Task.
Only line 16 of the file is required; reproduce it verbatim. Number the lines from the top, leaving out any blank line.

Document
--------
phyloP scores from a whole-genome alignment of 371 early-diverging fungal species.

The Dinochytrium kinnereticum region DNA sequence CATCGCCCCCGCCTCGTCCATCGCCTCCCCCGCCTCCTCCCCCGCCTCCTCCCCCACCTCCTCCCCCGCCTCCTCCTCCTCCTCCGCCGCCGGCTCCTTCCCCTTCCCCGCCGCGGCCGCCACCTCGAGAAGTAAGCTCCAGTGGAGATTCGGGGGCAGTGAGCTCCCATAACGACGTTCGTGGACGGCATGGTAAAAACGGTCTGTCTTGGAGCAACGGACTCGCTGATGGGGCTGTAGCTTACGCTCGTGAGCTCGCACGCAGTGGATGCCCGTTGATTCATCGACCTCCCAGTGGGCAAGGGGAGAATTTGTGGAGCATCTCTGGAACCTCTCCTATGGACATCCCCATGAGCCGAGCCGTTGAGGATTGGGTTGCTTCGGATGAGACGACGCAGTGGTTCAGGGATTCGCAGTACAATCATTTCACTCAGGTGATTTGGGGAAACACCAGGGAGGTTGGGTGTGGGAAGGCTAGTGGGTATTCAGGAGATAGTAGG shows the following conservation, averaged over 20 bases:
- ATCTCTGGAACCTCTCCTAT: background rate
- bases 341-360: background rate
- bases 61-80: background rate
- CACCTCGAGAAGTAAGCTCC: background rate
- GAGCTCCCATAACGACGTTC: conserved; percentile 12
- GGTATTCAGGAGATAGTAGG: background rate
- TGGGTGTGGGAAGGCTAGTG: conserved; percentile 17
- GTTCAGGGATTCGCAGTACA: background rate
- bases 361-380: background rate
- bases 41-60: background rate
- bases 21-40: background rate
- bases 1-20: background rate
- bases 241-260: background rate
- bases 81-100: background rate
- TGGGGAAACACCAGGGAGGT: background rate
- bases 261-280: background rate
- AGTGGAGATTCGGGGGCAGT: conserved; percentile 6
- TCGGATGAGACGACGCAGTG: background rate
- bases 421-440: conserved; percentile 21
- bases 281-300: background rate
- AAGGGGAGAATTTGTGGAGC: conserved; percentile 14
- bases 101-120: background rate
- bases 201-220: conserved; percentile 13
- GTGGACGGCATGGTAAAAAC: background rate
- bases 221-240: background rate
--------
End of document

- bases 81-100: background rate